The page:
Do you remember this film? I didn’t remember this film until quite recently, and I can’t for the life of me think of why. Thinking back to when Thank You for Smoking was released all the way back in 2005, it was a pretty big deal. Not like in a blockbuster, Transformers or The Dark Knight kind of way, but, I mean, I was in fucking high school and I was hearing about what a brilliant film it was. That’s not normal, is it? I don’t think that’s normal. This film though, this film was special. This smart little indie film all about arguments and talking, without any explosions and only a little sex, had us teenage Aussie millennials talking or at least my circle of friends, and for good reason. Because my friends are weird. And it’s a great film. So why’s it so forgettable?
The film, fantastically written and directed by Jason Reitman, stars Aaron Eckhart as Nick Naylor, the chief spokesman for what is essentially big tobacco. Nick is suave, charming, good at what he does and loves his job. Since his job is convincing as many people as possible to smoke cigarettes, in most other films he’d probably be the bad guy. And he sort of is. But he’s so rationally proud of it that you can’t help but cheer for him and his cohorts to win over that bastard senator from Vermont who’s only thinking of the children. The film follows Nick at his highest (getting the film industry involved in making cigarettes cool – cooler – again) and lowest (an article is released revealing all the secrets he’d told to the writer, who he’d been sleeping with… also kidnapping and attempted murder) points while clearly explaining how political argument and debate work, the art of lobbying and the importance of making informed decisions.
The acting is fantastic. Aaron Eckhart owns the role of Nick Naylor, and you never for a moment doubt his sincerity or self-awareness. Katie Holmes as the above mentioned reporter who really shouldn’t be trusted with sensitive information plays her role with a casual, professional glee. JK Simmons and William H Macy carry their roles with skill, as always, as Nick’s boss and sorta nemesis respectively and deliver some of the best lines in the movie, as do Maria Bello and David Koechner as Nick’s best friends Polly Bailey and Bobby Jay Bliss (alcohol and gun lobbies respectively). Smaller roles are perfectly cast, like Robert Duvall as The Captain and Rob Lowe as Hollywood fixer Jeff Megall. Even Cameron Bright, the (at the time) child actor playing Nick’s son Joey does a great job (though there was one or two moments that felt a little flat). Jason Reitman did a fantastic job with this. The dialogue is well written and the editing switches from long, drawn out moments to rabid flashes expertly. The music is excellent, and I loved the song playing over the opening credits.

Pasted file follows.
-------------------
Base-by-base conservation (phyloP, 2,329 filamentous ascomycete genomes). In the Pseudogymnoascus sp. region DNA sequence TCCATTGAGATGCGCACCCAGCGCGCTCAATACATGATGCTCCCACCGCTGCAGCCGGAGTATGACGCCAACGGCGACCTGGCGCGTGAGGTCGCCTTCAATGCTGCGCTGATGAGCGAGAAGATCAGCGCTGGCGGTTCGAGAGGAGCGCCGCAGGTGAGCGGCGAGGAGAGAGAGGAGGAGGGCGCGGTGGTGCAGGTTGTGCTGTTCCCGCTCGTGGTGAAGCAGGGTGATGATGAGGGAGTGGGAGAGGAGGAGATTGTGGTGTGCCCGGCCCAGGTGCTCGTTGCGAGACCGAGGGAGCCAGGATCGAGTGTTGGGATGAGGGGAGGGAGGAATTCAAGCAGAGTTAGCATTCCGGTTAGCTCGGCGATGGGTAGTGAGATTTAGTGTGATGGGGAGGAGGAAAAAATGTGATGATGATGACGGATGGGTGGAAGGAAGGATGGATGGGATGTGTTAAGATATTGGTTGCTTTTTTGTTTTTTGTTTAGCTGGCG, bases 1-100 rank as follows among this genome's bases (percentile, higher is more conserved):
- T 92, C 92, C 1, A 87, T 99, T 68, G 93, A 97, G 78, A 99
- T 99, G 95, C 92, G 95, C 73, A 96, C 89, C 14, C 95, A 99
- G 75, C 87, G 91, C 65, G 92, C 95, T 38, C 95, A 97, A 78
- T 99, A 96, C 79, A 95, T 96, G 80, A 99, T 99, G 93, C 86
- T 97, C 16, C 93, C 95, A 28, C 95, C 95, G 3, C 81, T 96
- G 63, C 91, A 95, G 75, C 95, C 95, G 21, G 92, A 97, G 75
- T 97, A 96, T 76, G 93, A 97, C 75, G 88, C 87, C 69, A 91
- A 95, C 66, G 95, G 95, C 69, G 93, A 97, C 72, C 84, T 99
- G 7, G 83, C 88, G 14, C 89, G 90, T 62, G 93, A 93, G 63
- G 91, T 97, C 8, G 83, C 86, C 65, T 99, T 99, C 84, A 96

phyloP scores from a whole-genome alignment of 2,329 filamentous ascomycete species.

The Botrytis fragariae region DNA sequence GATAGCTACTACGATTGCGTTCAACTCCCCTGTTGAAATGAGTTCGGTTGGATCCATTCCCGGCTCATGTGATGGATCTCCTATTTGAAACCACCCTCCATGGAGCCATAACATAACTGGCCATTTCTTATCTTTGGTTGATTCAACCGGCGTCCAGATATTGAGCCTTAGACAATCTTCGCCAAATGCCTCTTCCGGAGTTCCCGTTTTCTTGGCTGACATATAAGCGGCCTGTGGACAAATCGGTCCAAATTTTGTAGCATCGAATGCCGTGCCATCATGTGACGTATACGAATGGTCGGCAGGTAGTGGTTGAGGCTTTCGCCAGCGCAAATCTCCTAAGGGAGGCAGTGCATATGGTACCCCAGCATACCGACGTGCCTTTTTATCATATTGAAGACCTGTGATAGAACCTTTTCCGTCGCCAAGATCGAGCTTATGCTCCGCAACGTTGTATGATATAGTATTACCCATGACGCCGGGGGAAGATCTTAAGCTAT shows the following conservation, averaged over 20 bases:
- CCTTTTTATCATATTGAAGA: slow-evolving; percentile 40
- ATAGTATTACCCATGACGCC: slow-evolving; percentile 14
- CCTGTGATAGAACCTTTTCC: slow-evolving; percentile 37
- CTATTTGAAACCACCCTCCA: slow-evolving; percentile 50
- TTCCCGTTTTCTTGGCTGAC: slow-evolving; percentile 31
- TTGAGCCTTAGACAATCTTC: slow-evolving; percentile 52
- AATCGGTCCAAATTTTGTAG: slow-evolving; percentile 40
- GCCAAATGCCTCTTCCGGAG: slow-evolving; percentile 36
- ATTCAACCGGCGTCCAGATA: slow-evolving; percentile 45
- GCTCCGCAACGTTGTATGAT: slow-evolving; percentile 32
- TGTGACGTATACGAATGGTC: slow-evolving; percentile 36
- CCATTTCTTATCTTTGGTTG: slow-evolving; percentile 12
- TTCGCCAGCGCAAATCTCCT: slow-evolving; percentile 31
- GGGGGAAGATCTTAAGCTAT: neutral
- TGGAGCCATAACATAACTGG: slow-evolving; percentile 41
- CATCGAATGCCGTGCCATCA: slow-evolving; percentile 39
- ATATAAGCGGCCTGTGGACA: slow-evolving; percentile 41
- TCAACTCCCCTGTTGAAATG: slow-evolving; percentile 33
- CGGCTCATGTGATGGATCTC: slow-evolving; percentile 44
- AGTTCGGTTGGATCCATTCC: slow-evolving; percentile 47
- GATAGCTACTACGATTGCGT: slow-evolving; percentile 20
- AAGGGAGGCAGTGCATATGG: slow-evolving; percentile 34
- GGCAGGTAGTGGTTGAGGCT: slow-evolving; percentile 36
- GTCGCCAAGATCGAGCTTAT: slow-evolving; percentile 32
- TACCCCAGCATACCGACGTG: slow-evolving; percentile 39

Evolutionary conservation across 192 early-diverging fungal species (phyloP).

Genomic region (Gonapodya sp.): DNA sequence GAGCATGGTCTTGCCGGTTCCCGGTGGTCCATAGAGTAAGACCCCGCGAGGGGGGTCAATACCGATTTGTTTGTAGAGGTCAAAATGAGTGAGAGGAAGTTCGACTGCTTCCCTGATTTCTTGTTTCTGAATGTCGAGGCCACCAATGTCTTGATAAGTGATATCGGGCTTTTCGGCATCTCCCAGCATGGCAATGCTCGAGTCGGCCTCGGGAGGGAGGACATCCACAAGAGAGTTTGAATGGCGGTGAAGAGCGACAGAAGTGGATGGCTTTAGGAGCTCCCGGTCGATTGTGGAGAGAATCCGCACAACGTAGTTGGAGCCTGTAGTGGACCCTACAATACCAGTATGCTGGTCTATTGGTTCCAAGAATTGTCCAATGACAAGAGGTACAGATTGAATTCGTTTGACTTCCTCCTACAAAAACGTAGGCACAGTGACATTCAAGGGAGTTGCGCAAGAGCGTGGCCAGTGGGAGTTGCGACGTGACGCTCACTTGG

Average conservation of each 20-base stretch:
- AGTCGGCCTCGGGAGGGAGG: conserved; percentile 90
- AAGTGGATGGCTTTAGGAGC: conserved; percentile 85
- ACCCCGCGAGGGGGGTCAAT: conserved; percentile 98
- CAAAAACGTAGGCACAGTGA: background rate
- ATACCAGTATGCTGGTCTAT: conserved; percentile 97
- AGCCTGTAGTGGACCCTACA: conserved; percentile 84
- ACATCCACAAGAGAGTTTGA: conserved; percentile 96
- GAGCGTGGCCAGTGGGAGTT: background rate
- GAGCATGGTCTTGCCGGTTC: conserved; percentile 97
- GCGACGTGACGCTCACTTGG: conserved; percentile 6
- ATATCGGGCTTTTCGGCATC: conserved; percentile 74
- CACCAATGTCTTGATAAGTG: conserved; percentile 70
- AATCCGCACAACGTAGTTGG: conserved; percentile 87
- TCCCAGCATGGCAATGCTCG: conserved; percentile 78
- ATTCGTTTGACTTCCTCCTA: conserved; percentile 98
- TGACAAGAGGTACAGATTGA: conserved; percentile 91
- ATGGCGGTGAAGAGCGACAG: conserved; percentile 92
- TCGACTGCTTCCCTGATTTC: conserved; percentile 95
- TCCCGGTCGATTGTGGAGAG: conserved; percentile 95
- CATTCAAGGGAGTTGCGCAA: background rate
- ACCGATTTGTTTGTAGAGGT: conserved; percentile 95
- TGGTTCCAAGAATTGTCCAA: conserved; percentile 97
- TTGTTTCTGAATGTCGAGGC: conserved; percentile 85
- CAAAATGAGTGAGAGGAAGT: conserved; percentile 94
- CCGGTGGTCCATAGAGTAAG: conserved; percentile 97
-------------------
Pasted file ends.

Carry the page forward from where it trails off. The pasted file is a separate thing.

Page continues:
What’s great about this film is the moral ambiguity of its theme: mainly, to make your own informed choices and come to your own conclusions. Nick Naylor may be working for the ostensible bad guys, a big corporation that cares more about profits than human lives, but he does so with surprising moral conviction and (I think mostly because of his frank narration) far more honesty than what we’d normally expect. He definitely seems more honest than the manipulative Senator Finistirre. But what I love about this film, what I really love about this excellent piece of satire, is that it is incredibly self-aware. The information it is providing is nothing new, and it knows that it’s nothing new. Admits to it cheerfully and wittily. At the end, at the climax of the movie when Nick sits in at a hearing about putting a skull and crossbones on all cigarette packs he acknowledges that he knows cigarettes are bad for you. In fact everybody knows cigarettes are bad for you. Similarly, the audience already knows about what the film is apparently revealing. We know that big corporate powers use films and celebrities to sell their products. We know that they use misleading scientific studies to continue lying to the consumer. We know that they have huge teams of lawyers to tie down opponents in legal red tape. We know that they lie, cheat and bribe. And the film knows we know. Thank You for Smoking is not about revealing the dangers of the world. It treats us more intelligently than that. The film is about the power of argument and persuasion, and whether you’re right or wrong depends on how convincing you are. Nick Naylor is the hero of this film because he is the best at arguing. That’s all. Mind you I’m a fan of arguing (love a good fight), so maybe I’m just reaching my own conclusions (see what I did there?)
So, you remembering this film now? Maybe saying I’d forgotten this film is going a bit too far. I don’t know what made me think of it the other day, but I remembered it immediately, and enough where I was able to start thinking about what I was gonna write down before the rewatch. But it still feels like it should be far better remembered than what it is, up there with other political satires like Wag the Dog or… shit… I can’t think of any similar enough examples at this exact moment. Point is, if you haven’t you should watch this film. If you have, watch it again. It’s an easy film to over-analyse and under-analyse, and it’s a great piece of smart cinema regardless. Funny too.